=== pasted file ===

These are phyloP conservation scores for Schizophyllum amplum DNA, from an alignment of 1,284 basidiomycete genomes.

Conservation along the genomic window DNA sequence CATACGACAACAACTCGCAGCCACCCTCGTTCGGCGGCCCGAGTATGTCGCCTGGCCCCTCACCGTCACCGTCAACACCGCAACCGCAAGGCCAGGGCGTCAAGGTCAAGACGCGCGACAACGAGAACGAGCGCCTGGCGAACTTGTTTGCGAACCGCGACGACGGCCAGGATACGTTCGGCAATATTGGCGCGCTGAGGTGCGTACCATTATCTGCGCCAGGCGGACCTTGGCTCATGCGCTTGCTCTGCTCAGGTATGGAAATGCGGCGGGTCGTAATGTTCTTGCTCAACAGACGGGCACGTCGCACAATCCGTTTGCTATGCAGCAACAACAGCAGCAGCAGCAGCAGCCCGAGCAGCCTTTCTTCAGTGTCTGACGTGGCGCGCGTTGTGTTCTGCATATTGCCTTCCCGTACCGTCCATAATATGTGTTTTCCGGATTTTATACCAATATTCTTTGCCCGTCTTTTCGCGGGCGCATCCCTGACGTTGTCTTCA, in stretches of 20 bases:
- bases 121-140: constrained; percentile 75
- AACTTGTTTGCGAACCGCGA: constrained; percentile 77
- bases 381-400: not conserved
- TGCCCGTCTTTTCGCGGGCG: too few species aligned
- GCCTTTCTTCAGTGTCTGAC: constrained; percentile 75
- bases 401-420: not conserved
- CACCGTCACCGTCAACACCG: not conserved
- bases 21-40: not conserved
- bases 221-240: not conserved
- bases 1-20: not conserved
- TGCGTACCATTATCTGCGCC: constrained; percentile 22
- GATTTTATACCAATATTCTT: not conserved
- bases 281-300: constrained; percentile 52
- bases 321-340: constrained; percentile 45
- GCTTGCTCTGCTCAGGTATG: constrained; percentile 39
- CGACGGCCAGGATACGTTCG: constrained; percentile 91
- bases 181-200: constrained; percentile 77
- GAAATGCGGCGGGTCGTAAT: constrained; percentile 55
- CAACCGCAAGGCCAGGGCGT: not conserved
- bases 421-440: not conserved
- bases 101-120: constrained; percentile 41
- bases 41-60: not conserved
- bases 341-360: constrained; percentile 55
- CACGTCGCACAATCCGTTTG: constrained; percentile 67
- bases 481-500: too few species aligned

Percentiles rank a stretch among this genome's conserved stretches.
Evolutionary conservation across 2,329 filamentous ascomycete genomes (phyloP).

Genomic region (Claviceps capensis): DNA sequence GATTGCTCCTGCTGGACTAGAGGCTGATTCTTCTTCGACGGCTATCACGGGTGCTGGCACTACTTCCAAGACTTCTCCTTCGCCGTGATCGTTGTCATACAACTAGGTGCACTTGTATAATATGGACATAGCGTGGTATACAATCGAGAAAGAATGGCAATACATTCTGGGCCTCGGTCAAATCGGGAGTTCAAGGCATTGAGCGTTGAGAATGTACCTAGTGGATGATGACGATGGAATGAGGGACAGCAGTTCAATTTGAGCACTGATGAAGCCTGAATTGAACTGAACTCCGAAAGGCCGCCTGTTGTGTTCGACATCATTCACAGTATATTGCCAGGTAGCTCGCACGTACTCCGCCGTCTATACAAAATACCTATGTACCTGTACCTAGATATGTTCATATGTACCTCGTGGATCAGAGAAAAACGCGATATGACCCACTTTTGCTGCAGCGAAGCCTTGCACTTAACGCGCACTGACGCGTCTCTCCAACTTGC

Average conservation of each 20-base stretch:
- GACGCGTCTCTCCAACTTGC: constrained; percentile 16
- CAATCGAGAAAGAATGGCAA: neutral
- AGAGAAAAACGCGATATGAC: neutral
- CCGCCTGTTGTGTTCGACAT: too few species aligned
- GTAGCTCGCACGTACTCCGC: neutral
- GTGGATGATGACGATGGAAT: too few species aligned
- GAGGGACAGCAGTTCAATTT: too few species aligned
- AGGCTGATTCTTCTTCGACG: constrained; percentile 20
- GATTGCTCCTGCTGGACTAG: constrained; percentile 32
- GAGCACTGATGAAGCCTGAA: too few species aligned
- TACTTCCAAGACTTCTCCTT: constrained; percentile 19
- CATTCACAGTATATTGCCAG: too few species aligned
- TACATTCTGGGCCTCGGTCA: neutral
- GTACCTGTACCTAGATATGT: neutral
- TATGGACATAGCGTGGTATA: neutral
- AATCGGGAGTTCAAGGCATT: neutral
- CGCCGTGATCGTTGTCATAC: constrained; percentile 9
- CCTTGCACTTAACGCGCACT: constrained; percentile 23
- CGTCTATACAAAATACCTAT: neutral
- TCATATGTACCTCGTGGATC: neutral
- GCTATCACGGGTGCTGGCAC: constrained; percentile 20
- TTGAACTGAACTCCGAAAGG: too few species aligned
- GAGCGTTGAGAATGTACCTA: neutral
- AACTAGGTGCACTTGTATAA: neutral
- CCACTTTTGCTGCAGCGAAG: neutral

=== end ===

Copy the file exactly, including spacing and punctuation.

These are phyloP conservation scores for Schizophyllum amplum DNA, from an alignment of 1,284 basidiomycete genomes.

Conservation along the genomic window DNA sequence CATACGACAACAACTCGCAGCCACCCTCGTTCGGCGGCCCGAGTATGTCGCCTGGCCCCTCACCGTCACCGTCAACACCGCAACCGCAAGGCCAGGGCGTCAAGGTCAAGACGCGCGACAACGAGAACGAGCGCCTGGCGAACTTGTTTGCGAACCGCGACGACGGCCAGGATACGTTCGGCAATATTGGCGCGCTGAGGTGCGTACCATTATCTGCGCCAGGCGGACCTTGGCTCATGCGCTTGCTCTGCTCAGGTATGGAAATGCGGCGGGTCGTAATGTTCTTGCTCAACAGACGGGCACGTCGCACAATCCGTTTGCTATGCAGCAACAACAGCAGCAGCAGCAGCAGCCCGAGCAGCCTTTCTTCAGTGTCTGACGTGGCGCGCGTTGTGTTCTGCATATTGCCTTCCCGTACCGTCCATAATATGTGTTTTCCGGATTTTATACCAATATTCTTTGCCCGTCTTTTCGCGGGCGCATCCCTGACGTTGTCTTCA, in stretches of 20 bases:
- bases 121-140: constrained; percentile 75
- AACTTGTTTGCGAACCGCGA: constrained; percentile 77
- bases 381-400: not conserved
- TGCCCGTCTTTTCGCGGGCG: too few species aligned
- GCCTTTCTTCAGTGTCTGAC: constrained; percentile 75
- bases 401-420: not conserved
- CACCGTCACCGTCAACACCG: not conserved
- bases 21-40: not conserved
- bases 221-240: not conserved
- bases 1-20: not conserved
- TGCGTACCATTATCTGCGCC: constrained; percentile 22
- GATTTTATACCAATATTCTT: not conserved
- bases 281-300: constrained; percentile 52
- bases 321-340: constrained; percentile 45
- GCTTGCTCTGCTCAGGTATG: constrained; percentile 39
- CGACGGCCAGGATACGTTCG: constrained; percentile 91
- bases 181-200: constrained; percentile 77
- GAAATGCGGCGGGTCGTAAT: constrained; percentile 55
- CAACCGCAAGGCCAGGGCGT: not conserved
- bases 421-440: not conserved
- bases 101-120: constrained; percentile 41
- bases 41-60: not conserved
- bases 341-360: constrained; percentile 55
- CACGTCGCACAATCCGTTTG: constrained; percentile 67
- bases 481-500: too few species aligned

Percentiles rank a stretch among this genome's conserved stretches.
Evolutionary conservation across 2,329 filamentous ascomycete genomes (phyloP).

Genomic region (Claviceps capensis): DNA sequence GATTGCTCCTGCTGGACTAGAGGCTGATTCTTCTTCGACGGCTATCACGGGTGCTGGCACTACTTCCAAGACTTCTCCTTCGCCGTGATCGTTGTCATACAACTAGGTGCACTTGTATAATATGGACATAGCGTGGTATACAATCGAGAAAGAATGGCAATACATTCTGGGCCTCGGTCAAATCGGGAGTTCAAGGCATTGAGCGTTGAGAATGTACCTAGTGGATGATGACGATGGAATGAGGGACAGCAGTTCAATTTGAGCACTGATGAAGCCTGAATTGAACTGAACTCCGAAAGGCCGCCTGTTGTGTTCGACATCATTCACAGTATATTGCCAGGTAGCTCGCACGTACTCCGCCGTCTATACAAAATACCTATGTACCTGTACCTAGATATGTTCATATGTACCTCGTGGATCAGAGAAAAACGCGATATGACCCACTTTTGCTGCAGCGAAGCCTTGCACTTAACGCGCACTGACGCGTCTCTCCAACTTGC

Average conservation of each 20-base stretch:
- GACGCGTCTCTCCAACTTGC: constrained; percentile 16
- CAATCGAGAAAGAATGGCAA: neutral
- AGAGAAAAACGCGATATGAC: neutral
- CCGCCTGTTGTGTTCGACAT: too few species aligned
- GTAGCTCGCACGTACTCCGC: neutral
- GTGGATGATGACGATGGAAT: too few species aligned
- GAGGGACAGCAGTTCAATTT: too few species aligned
- AGGCTGATTCTTCTTCGACG: constrained; percentile 20
- GATTGCTCCTGCTGGACTAG: constrained; percentile 32
- GAGCACTGATGAAGCCTGAA: too few species aligned
- TACTTCCAAGACTTCTCCTT: constrained; percentile 19
- CATTCACAGTATATTGCCAG: too few species aligned
- TACATTCTGGGCCTCGGTCA: neutral
- GTACCTGTACCTAGATATGT: neutral
- TATGGACATAGCGTGGTATA: neutral
- AATCGGGAGTTCAAGGCATT: neutral
- CGCCGTGATCGTTGTCATAC: constrained; percentile 9
- CCTTGCACTTAACGCGCACT: constrained; percentile 23
- CGTCTATACAAAATACCTAT: neutral
- TCATATGTACCTCGTGGATC: neutral
- GCTATCACGGGTGCTGGCAC: constrained; percentile 20
- TTGAACTGAACTCCGAAAGG: too few species aligned
- GAGCGTTGAGAATGTACCTA: neutral
- AACTAGGTGCACTTGTATAA: neutral
- CCACTTTTGCTGCAGCGAAG: neutral